Ultrasound Guided Regional Anaesthesia
Ultrasound Guided Regional Anaesthesia: a novel training approach by a multidisciplinary team.
Worldwide leading expert in Ultrasound Guided Regional Anaesthesia (UGRA), Dr Graeme McLeod, is developing a novel training approach to improve trainees and consultants’ skills in UGRA. The novel approach is being developed utilising one of the University of Dundee’s finest facilities at the Institute of Motion Analysis & Research (IMAR) to track upper limbs and head motion in synchronous with the latest eye tracking expertise provided by Experimental Psychologist Dr Mel McKendrick of Optimize through a multidisciplinary research funded by a SMART grant from Scottish Enterprise. The project involves the use of Thiel cadavers, which is unique to the Centre of Anatomy and Human Identification (CAHID) in the UK.
Left: Placement of retro-reflective markers; Right: Collaborative team including Dr McKendrick (first left) and Dr McLeod (far right).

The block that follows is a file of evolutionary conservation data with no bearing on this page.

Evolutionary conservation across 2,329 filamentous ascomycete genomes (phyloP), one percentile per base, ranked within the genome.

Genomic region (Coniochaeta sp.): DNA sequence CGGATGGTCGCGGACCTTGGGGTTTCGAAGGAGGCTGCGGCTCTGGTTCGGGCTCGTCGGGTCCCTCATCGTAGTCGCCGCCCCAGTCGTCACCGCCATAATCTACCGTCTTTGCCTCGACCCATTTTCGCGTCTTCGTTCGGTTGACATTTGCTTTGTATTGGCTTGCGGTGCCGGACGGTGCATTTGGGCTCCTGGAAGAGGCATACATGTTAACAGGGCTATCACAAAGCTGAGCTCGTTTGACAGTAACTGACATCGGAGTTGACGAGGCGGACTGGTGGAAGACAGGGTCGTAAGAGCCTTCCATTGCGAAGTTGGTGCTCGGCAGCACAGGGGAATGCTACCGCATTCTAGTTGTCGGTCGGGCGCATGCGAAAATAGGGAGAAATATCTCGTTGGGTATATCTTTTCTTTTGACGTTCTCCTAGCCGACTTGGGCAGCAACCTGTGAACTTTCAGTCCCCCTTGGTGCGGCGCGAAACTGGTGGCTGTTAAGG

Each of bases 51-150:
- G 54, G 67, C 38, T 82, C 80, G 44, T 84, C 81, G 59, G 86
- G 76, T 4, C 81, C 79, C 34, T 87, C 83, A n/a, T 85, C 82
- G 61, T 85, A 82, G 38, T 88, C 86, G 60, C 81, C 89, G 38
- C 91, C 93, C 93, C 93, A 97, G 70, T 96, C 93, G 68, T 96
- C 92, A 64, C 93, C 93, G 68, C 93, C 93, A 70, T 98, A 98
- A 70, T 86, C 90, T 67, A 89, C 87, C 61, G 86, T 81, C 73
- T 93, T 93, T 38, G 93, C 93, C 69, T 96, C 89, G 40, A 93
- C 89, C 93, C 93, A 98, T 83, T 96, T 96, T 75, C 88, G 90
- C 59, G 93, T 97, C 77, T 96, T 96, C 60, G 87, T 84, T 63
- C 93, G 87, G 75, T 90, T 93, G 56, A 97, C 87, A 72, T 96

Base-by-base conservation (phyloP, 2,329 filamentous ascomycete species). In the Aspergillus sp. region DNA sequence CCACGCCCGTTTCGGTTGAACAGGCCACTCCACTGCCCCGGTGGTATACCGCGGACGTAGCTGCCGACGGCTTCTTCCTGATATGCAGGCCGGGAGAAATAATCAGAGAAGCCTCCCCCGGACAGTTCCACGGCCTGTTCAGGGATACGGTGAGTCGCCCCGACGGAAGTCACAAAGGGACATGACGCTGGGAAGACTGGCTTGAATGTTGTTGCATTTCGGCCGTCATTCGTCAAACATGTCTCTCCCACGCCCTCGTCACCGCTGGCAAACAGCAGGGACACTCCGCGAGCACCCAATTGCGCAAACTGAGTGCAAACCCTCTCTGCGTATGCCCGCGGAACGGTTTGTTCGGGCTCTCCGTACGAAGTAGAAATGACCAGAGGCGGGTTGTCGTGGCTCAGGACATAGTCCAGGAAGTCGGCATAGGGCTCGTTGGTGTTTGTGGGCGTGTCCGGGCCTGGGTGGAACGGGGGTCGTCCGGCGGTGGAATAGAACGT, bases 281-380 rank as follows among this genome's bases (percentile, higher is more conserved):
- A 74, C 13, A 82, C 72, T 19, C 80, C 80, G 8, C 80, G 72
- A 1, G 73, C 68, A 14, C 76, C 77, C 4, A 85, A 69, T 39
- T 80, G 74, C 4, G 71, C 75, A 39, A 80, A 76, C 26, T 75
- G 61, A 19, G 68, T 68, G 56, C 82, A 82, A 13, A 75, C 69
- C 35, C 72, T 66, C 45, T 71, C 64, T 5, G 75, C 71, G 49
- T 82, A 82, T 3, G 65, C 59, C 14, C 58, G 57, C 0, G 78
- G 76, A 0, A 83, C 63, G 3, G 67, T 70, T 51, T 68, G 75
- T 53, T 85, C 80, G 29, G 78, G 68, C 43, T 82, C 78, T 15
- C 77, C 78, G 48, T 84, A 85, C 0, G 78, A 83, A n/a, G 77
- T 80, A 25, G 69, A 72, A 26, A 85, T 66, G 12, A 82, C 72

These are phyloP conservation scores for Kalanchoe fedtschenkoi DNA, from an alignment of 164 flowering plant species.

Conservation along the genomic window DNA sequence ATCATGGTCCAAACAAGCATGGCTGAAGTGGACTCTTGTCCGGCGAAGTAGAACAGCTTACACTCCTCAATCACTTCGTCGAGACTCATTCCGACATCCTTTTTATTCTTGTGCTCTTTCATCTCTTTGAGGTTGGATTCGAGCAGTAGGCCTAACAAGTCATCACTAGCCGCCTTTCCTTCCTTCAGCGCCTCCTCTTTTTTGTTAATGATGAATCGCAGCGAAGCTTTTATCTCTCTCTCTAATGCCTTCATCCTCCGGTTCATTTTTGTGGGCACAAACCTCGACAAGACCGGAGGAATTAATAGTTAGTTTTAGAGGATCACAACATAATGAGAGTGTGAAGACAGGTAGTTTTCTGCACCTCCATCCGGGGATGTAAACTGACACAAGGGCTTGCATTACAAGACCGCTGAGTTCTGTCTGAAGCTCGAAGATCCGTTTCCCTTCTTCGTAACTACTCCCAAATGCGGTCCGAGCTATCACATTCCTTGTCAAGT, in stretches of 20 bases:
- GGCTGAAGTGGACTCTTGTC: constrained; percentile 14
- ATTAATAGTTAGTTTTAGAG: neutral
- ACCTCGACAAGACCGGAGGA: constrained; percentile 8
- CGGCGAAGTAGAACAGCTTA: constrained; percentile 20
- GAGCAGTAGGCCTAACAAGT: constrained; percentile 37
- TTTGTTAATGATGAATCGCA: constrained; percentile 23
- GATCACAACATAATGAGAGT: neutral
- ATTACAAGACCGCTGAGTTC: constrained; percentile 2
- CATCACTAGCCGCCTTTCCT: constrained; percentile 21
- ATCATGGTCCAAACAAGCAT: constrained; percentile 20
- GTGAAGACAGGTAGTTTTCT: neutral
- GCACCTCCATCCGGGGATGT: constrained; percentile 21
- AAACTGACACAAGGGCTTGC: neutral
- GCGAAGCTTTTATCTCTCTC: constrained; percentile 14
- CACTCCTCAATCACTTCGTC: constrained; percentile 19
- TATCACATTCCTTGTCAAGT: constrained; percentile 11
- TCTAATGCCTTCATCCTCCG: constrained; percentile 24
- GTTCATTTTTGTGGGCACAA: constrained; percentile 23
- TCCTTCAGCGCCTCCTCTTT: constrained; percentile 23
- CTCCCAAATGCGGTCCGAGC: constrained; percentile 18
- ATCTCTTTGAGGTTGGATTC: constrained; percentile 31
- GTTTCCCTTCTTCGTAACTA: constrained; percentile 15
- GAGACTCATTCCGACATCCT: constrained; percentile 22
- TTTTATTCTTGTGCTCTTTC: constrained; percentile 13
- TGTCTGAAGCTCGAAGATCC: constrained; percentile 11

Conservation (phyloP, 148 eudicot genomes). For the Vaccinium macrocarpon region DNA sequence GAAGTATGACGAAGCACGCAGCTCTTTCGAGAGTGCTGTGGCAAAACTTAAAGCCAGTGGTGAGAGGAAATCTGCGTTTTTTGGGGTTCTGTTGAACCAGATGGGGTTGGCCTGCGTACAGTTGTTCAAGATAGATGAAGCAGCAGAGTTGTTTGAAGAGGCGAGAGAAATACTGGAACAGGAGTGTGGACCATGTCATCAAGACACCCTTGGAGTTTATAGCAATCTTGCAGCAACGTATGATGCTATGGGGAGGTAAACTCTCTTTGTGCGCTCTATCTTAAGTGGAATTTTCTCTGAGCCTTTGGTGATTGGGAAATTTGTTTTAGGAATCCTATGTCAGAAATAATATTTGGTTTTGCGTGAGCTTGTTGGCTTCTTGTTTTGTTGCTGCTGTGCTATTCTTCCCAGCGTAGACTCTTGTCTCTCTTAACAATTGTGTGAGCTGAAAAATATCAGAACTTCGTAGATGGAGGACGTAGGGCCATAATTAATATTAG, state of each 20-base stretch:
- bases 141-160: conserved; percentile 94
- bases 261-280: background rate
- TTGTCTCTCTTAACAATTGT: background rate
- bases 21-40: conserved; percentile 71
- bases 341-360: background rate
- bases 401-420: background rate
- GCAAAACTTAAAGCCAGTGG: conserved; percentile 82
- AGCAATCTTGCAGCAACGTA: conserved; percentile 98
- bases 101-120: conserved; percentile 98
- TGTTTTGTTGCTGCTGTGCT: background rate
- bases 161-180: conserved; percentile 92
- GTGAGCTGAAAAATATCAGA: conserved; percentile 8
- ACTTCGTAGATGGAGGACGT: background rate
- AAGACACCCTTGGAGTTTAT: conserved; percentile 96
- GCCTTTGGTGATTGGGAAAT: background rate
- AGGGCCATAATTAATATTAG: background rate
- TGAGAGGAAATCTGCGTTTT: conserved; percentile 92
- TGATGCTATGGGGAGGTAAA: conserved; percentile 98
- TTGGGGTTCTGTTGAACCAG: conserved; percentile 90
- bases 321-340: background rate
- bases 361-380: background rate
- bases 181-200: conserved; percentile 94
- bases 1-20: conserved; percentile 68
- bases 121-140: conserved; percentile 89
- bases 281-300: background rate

UGRA offers many benefits to patients compared to general anaesthesia, such as prolonged post-operative pain relief and accelerated rehabilitation, but requires a great deal of clinical training and experience. This collaborative study will train anaesthetists intensively in UGRA using soft-embalmed cadavers and, uniquely measure their competency performing advanced nerve blocks by measuring eye gaze and fine control of hand and head movements. The researchers hope this type of training will become the new standard before conducting UGRA on patients.
Left: Testing UGRA training techniques; Right: Full system set up.
Professor Rami Abboud, Director of IMAR, stated:
“This is a fascinating project bringing a multidisciplinary team of experts together for the best interest of patients management using the latest high tech motion equipment at IMAR, Optimise and CAHiD to support the vision of a leading UGRA international expert. I had no hesitation in agreeing to this collaboration when I was approached by Dr McLeod as I can see the great translational benefit that this project can lead to, which fits nicely with IMAR's international reputation for clinical, educational and research excellence.”